Make the pursuit of curiosity your metric for success

To know whether something is worth doing, or to know whether something was worth having been done, you need a metric for success.

Many people look at revenues, or pageviews, or app installs. If they have to decide between doing two things, the one with the most potential gets done.

Next time you’re deciding what’s worth doing, try this metric. Ask yourself: What am I most curious about?

Before I go further, know that if revenues, pageviews, app installs, or Ivy League degrees are really important to you, don’t listen to me. I’ve never tried to maximize on any of those, and I’ll never be a billionaire. When someone talks about those things, my first instinct is to reach for an ice pick I can drive into my parietal lobe.

Sure, there were times, when I was younger, and more impressionable, where I tried to fight my urge to follow my curiosity. I almost took the higher-paying job, I dabbled in A/B testing before my business needed it.

I slowly learned that following my curiosity was better. If I wanted to lock myself in my dorm and read obscure books about typography—when I had other assignments—I stopped worrying about the outcome. Same if I wanted to teach myself CSS or start writing a blog or take that job in Silicon Valley even though I didn’t know what a VC was.

All of that lead to a convergence of curiosities, my first book.

I’ve doubled down on curiosity. I read books I’m curious about, and I ask the authors the questions I’m curious about on my podcast. Then, I write about what I learned here on Medium. It all works in a virtuous cycle of curiosity cultivation. Interestingly, it still grows my main business of selling online courses.

The example on your mind is Steve Jobs. How he dropped in on that calligraphy class. How he was captivated by the letterforms. How it had no practical application at the time. Then he built it all of that typography into the first Mac. “You can’t connect the dots moving forward.”

But, I won’t mention that. You already know that example, and Steve Jobs examples have lost their effect, the way a double of Maker’s Mark won’t give an alcoholic a buzz.

Instead, let me dissect for you the power of curiosity:

  • You work harder on what you’re curious about. When was the last time you lost track of time working on something? If you’re curious about something, you’ll worker harder than the next person, who is just trying to maximize some other metric. Pomodoro technique: If you need a break after 25 minutes, you should ask yourself if you’re really curious about your work.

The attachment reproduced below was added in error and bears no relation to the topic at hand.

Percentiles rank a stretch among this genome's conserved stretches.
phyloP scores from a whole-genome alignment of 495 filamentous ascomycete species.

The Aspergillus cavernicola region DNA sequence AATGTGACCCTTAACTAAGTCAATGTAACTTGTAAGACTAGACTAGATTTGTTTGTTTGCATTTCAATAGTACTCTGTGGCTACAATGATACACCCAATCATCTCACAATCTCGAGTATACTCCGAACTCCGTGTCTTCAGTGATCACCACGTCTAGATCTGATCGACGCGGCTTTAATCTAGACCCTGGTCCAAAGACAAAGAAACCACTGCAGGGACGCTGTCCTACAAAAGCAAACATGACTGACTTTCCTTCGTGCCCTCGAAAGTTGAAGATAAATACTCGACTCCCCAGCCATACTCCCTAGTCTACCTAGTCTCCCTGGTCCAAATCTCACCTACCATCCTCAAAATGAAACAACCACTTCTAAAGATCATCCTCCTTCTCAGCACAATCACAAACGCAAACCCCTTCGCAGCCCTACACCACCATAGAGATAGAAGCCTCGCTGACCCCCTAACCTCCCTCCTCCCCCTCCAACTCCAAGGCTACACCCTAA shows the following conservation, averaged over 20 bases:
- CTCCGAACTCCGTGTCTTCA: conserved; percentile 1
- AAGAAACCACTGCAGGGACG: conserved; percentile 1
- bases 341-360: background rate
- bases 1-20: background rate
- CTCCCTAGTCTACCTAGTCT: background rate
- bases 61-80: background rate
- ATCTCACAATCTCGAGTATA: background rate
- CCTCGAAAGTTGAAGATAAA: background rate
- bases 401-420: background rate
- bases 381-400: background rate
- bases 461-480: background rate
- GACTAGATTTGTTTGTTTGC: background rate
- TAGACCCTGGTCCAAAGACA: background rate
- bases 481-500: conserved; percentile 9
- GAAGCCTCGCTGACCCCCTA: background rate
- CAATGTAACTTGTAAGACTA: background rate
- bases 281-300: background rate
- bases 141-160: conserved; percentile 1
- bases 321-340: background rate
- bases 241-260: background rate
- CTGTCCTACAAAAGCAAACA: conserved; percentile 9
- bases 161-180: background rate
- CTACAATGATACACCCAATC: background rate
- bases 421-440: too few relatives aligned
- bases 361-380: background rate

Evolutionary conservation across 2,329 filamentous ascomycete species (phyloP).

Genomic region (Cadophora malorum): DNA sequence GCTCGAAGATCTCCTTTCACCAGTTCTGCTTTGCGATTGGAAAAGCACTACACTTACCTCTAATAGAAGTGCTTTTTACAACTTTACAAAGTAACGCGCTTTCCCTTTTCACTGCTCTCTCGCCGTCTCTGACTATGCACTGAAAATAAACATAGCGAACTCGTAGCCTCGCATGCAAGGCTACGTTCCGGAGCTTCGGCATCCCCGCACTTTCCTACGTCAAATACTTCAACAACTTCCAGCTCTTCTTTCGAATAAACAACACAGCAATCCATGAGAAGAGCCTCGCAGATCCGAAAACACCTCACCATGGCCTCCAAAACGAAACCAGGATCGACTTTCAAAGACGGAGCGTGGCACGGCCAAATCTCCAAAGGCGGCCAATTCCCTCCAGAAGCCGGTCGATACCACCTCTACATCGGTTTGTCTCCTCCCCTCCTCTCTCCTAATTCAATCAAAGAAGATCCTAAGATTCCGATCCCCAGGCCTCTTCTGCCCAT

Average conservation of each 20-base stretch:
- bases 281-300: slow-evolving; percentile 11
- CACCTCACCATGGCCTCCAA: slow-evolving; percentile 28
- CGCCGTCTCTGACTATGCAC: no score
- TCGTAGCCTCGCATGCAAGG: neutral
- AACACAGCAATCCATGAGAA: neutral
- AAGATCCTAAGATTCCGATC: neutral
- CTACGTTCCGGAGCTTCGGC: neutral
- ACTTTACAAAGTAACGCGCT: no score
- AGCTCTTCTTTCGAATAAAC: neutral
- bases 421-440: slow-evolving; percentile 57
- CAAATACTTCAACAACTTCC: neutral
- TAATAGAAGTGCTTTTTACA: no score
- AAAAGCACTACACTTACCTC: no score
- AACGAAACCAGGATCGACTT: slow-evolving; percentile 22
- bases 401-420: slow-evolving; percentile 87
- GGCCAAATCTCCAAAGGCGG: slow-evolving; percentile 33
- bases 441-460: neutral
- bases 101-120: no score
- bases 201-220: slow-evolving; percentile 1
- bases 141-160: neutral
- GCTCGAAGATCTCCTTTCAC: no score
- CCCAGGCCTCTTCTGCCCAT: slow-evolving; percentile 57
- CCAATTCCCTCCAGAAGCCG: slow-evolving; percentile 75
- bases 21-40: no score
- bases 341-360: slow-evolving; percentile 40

• Curiosity gets you ahead of the competition. If you follow your curiosity, you’ll end up somewhere nobody else is. Meanwhile, people who aren’t curious are scanning TechCrunch, trying to figure out who they “should” catch up with. They create a whole universe of the uncurious, parroting something someone else told them.
  • Curiosities converge. Now you’re untouchable. Once you’ve followed your curiosity to several different tributaries, those tributaries will converge. Then, you’re completely, utterly, untouchable. You’re not the best programmer, you’re not the best marketer, you’re not the best cupcake baker, but you’re the best at all three combined. Nobody worked as hard on those few different things to be anywhere near you. This tends to take 3–5 years for me each cycle.

You don’t have to be a solopreneur to do this. Dan Ariely explained on my podcast (18:25) how he uses curiosity to get the best work out of the best people.

If you make a habit of following your curiosities, you’ll work harder, and it will lead you somewhere amazing.

When you follow your curiosity, you Choose Yourself. James Altucher is on my podcast next week. Subscribe, because you’ll learn a lot »